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Streamlining: judicial authorisation of deprivation of liberty (£)

Sep 29, 2018, 19:56 PM
family law, deprivation of liberty, DOLS, mental capacity, court of protection, supreme court
When the Supreme Court handed down its judgment in P v Cheshire West and Chester Council and Another; P and Q v Surrey County Council [2014] UKSC 19, ​[2014] COPLR 313 it was generally considered that the decision firstly extended Art 5 provisions cardinal to protecting rights of liberty and security to those who lack capacity receiving care and support from the state and secondly widened the interpretation of what a deprivation of liberty means.
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Date : Sep 30, 2014, 03:50 AM
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Family Law

When the Supreme Court handed down its judgment in P v Cheshire West and Chester Council and Another; P and Q v Surrey County Council  [2014] UKSC 19,  [2014] COPLR 313 it was generally considered that the decision firstly extended Art 5 provisions cardinal to protecting rights of liberty and security to those who lack capacity receiving care and support from the state and secondly widened the interpretation of what a deprivation of liberty means. The effect has been to increase enormously the numbers of people lacking capacity (P) who require their arrangements to be authorised where they amount to a deprivation of liberty. Consequently, concerns were raised on the practical and procedural implications for the Court of Protection of the increase in the applications to an already overloaded Court.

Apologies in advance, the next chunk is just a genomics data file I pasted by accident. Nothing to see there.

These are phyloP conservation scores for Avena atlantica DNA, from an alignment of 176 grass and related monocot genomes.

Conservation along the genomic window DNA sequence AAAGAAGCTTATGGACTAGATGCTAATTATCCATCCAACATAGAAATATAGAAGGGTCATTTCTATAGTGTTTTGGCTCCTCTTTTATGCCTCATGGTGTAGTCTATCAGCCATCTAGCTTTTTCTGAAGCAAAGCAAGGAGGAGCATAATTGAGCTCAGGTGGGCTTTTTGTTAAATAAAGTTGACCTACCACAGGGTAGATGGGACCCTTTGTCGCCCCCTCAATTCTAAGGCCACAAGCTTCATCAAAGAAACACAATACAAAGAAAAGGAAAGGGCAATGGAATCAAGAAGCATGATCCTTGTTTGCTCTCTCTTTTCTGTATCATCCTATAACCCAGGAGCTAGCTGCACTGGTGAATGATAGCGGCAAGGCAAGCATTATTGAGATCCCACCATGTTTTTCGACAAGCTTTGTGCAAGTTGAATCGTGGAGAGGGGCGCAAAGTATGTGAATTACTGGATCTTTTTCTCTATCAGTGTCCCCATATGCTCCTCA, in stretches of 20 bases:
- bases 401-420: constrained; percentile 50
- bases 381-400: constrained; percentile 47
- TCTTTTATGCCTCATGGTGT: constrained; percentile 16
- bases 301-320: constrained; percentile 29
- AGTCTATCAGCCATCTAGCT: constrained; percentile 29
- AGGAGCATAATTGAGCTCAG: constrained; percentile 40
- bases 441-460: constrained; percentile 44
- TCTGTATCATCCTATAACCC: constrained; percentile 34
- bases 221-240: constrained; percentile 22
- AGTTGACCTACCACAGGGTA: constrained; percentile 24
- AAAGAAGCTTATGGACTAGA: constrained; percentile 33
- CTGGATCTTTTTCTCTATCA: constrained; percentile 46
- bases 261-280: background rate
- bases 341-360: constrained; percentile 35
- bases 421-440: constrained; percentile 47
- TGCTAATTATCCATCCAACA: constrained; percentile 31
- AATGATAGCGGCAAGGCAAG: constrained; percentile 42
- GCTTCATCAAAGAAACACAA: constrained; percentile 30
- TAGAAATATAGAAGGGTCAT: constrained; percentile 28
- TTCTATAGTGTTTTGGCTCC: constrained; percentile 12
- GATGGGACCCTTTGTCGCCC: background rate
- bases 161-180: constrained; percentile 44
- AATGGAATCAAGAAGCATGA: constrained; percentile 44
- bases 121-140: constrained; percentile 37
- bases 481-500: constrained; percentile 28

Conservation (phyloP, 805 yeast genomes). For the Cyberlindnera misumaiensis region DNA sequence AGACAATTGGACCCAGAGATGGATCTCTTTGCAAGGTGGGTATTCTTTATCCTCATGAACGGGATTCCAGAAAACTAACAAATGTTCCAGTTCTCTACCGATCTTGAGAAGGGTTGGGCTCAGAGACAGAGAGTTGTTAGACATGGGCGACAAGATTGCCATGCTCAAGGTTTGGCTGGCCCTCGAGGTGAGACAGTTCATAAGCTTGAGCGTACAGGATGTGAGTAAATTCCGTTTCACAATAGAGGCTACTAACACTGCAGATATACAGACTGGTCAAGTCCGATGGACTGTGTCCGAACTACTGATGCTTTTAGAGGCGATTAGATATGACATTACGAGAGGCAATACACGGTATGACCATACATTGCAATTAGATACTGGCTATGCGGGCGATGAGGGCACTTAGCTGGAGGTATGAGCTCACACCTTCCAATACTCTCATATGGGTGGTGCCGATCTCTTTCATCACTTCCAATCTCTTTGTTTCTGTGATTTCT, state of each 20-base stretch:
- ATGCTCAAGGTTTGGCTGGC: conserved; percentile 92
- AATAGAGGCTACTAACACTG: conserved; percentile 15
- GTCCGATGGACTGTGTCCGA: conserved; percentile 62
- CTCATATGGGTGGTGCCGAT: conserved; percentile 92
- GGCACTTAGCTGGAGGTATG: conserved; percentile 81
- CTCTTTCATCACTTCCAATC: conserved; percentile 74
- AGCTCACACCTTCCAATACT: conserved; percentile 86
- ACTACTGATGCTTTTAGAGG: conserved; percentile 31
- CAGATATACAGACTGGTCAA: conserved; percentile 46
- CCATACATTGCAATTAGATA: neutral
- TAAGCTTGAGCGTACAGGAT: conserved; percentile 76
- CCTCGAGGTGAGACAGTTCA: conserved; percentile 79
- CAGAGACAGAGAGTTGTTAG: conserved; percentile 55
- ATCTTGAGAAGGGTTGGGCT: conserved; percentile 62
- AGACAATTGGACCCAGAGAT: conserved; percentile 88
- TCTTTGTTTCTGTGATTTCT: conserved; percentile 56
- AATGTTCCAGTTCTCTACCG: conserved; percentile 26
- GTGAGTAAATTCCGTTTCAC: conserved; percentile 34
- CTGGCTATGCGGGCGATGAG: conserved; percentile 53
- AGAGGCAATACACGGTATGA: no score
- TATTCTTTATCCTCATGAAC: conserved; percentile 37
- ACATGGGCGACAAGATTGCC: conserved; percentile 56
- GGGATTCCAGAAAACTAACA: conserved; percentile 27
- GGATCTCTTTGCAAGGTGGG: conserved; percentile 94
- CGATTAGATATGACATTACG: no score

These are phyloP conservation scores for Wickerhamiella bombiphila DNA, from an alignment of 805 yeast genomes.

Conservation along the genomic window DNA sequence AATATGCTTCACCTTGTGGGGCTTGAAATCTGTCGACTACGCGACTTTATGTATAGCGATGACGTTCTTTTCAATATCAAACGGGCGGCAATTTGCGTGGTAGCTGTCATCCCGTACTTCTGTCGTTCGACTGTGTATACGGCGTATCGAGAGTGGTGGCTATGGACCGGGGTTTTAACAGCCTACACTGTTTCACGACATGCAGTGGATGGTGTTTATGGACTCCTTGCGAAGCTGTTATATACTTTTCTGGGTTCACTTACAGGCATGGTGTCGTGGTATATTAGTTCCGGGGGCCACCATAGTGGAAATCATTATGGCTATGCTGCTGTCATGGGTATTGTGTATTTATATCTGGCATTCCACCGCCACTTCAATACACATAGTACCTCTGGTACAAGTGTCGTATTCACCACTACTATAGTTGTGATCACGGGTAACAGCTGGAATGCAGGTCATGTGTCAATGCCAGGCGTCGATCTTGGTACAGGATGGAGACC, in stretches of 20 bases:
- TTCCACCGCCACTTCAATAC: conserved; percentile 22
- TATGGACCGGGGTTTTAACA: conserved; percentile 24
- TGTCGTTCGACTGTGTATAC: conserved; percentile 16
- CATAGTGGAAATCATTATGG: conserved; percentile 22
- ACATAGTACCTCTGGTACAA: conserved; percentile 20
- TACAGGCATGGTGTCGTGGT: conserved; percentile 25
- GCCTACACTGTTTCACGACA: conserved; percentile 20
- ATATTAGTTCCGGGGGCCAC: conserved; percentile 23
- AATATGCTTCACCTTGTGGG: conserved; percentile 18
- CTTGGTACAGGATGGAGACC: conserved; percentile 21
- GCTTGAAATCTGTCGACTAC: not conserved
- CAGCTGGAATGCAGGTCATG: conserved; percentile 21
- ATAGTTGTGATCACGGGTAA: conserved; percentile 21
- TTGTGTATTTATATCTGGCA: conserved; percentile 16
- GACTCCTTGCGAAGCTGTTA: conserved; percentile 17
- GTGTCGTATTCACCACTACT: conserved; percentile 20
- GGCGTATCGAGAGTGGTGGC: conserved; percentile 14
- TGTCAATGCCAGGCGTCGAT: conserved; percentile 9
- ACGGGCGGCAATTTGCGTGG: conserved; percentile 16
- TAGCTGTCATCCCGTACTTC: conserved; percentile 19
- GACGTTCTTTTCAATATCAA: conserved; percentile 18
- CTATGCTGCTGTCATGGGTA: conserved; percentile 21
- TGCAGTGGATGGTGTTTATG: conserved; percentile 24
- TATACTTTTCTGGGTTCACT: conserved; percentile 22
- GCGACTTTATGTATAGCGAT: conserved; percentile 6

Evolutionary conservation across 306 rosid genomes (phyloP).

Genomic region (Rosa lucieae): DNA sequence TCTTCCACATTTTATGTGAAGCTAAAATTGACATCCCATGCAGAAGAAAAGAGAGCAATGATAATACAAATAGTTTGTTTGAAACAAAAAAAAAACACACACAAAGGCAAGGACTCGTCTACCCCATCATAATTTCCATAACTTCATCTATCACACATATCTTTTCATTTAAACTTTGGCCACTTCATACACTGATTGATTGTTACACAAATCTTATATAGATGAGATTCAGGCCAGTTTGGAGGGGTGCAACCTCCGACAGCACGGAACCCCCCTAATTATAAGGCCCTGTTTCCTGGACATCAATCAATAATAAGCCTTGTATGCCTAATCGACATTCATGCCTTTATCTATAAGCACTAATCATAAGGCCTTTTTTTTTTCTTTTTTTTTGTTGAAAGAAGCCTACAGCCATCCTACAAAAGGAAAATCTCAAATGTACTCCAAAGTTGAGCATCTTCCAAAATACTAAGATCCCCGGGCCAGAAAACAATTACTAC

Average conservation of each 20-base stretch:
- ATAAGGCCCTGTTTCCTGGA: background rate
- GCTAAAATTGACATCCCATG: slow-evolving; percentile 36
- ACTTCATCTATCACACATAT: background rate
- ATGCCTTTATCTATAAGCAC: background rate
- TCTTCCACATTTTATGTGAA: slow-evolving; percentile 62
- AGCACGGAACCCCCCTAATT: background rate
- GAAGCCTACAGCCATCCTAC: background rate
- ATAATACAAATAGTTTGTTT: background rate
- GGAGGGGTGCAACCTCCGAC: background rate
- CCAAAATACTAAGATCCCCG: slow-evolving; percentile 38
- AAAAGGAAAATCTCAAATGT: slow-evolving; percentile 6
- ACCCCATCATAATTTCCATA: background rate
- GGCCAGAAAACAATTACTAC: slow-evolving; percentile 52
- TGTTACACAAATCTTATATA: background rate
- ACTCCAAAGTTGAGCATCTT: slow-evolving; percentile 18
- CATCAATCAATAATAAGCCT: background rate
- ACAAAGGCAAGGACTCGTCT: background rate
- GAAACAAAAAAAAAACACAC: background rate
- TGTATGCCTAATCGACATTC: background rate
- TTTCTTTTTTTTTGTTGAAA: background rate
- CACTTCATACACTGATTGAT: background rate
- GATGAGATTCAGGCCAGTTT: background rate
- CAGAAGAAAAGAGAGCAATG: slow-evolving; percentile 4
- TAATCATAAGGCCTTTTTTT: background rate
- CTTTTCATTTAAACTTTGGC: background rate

It is too early to predict precise numbers but the range of services requiring authorisation now includes domicilary care at one end of the scale to high level secure care at the other. Further because of the broader interpretation of deprivation of liberty brought about by the Supreme Court, placements in hospitals and care homes which previously did not attract protection, now do so. Providers, particularly local authorities who would have used the Sch A1 administrative procedure previously, find themselves unable resource the increased number of applications immediately and instead seek authorisation from the court.


The full version of this article appears in the October 2014 issue of Family Law.

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